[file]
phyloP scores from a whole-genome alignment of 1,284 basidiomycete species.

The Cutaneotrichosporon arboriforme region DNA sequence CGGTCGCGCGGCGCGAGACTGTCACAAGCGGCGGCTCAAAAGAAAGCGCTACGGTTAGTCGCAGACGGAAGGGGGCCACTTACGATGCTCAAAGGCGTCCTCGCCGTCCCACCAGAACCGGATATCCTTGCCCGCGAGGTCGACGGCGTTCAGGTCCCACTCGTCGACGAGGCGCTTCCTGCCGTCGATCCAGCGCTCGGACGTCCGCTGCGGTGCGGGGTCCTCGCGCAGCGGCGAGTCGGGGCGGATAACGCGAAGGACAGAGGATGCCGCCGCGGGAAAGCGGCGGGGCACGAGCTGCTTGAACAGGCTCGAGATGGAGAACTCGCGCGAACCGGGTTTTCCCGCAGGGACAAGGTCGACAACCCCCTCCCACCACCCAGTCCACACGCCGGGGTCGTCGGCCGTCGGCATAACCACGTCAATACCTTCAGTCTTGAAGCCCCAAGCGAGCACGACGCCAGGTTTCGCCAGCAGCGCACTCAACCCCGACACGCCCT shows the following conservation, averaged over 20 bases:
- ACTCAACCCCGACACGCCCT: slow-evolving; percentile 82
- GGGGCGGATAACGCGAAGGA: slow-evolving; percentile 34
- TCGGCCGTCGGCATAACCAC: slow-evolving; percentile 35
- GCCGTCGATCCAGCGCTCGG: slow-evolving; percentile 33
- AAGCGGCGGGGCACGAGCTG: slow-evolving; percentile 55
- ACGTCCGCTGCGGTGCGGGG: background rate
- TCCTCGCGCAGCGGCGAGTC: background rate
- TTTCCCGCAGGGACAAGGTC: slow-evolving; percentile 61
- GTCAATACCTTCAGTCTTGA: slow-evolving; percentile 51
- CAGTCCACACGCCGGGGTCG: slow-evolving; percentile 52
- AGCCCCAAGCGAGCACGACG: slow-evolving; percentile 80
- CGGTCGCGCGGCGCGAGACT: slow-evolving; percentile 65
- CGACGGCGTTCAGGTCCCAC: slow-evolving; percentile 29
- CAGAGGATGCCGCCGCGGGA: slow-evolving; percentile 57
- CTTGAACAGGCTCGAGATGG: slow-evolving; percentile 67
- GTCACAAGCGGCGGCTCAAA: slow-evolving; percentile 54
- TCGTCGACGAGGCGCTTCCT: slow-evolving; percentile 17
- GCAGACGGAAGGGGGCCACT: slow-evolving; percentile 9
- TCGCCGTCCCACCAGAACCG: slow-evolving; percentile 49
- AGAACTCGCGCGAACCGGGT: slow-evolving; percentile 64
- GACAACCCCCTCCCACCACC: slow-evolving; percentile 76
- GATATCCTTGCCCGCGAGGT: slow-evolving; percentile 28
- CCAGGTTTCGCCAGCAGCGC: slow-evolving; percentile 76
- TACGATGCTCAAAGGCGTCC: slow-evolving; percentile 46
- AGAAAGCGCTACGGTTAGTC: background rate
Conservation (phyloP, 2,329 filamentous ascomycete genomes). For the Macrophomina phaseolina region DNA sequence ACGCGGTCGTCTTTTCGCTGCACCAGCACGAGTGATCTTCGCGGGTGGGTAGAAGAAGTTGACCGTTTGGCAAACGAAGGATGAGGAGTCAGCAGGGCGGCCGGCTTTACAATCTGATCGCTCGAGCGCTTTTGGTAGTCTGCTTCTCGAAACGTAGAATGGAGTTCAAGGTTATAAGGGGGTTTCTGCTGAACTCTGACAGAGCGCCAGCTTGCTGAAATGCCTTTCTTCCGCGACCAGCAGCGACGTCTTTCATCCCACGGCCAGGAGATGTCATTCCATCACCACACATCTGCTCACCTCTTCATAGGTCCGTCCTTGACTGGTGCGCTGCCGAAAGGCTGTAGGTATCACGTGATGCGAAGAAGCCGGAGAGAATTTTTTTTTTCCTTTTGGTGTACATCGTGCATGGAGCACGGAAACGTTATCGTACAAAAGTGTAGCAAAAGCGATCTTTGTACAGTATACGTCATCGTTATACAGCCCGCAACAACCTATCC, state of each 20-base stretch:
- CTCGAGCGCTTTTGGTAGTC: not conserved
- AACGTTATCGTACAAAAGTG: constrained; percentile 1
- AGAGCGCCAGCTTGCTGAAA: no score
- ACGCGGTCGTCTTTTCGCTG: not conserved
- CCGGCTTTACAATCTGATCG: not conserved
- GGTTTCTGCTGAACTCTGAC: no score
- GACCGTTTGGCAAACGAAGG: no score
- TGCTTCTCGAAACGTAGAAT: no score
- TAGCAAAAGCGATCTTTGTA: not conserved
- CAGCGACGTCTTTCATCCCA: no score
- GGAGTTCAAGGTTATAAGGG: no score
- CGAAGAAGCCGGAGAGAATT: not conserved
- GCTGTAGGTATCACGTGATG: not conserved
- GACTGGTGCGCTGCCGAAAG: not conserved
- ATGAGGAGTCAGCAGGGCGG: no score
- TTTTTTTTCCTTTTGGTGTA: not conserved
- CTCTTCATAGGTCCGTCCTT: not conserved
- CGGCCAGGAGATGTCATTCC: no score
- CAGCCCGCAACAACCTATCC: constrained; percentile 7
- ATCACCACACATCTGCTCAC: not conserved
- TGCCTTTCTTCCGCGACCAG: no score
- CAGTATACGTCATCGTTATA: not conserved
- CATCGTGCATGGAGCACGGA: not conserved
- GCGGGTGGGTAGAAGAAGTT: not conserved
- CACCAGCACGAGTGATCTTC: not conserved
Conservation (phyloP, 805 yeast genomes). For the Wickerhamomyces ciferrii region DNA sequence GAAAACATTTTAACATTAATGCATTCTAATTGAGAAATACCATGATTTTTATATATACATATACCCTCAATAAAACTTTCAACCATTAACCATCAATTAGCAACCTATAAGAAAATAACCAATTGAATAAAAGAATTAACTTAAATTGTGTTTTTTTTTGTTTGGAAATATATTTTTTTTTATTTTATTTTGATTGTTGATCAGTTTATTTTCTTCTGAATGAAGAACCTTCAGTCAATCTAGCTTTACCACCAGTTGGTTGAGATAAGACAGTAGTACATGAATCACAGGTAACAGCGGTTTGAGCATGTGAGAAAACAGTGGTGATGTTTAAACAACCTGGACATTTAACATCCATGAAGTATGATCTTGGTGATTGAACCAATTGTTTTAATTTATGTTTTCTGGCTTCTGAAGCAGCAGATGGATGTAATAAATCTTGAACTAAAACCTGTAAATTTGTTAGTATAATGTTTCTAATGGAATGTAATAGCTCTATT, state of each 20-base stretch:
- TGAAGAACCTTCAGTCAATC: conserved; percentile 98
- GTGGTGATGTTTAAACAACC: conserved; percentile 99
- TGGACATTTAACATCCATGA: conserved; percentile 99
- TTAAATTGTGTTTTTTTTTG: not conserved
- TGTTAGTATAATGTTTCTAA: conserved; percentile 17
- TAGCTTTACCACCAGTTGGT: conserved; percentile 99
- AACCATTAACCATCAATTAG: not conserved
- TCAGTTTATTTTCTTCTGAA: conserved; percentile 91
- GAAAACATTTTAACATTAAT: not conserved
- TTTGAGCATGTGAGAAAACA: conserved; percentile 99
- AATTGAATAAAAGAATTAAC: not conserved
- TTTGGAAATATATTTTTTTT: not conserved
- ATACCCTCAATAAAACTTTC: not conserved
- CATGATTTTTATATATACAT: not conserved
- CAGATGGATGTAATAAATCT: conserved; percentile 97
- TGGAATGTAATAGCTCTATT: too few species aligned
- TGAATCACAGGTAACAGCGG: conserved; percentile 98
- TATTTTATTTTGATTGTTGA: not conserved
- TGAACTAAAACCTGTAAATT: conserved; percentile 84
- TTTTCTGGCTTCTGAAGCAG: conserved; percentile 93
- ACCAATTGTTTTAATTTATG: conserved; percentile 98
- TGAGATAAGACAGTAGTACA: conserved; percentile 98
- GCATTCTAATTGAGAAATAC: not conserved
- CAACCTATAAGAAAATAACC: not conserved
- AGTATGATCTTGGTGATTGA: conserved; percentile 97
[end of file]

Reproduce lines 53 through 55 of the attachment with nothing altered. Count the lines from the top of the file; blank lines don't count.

- CACCAGCACGAGTGATCTTC: not conserved
Conservation (phyloP, 805 yeast genomes). For the Wickerhamomyces ciferrii region DNA sequence GAAAACATTTTAACATTAATGCATTCTAATTGAGAAATACCATGATTTTTATATATACATATACCCTCAATAAAACTTTCAACCATTAACCATCAATTAGCAACCTATAAGAAAATAACCAATTGAATAAAAGAATTAACTTAAATTGTGTTTTTTTTTGTTTGGAAATATATTTTTTTTTATTTTATTTTGATTGTTGATCAGTTTATTTTCTTCTGAATGAAGAACCTTCAGTCAATCTAGCTTTACCACCAGTTGGTTGAGATAAGACAGTAGTACATGAATCACAGGTAACAGCGGTTTGAGCATGTGAGAAAACAGTGGTGATGTTTAAACAACCTGGACATTTAACATCCATGAAGTATGATCTTGGTGATTGAACCAATTGTTTTAATTTATGTTTTCTGGCTTCTGAAGCAGCAGATGGATGTAATAAATCTTGAACTAAAACCTGTAAATTTGTTAGTATAATGTTTCTAATGGAATGTAATAGCTCTATT, state of each 20-base stretch:
- TGAAGAACCTTCAGTCAATC: conserved; percentile 98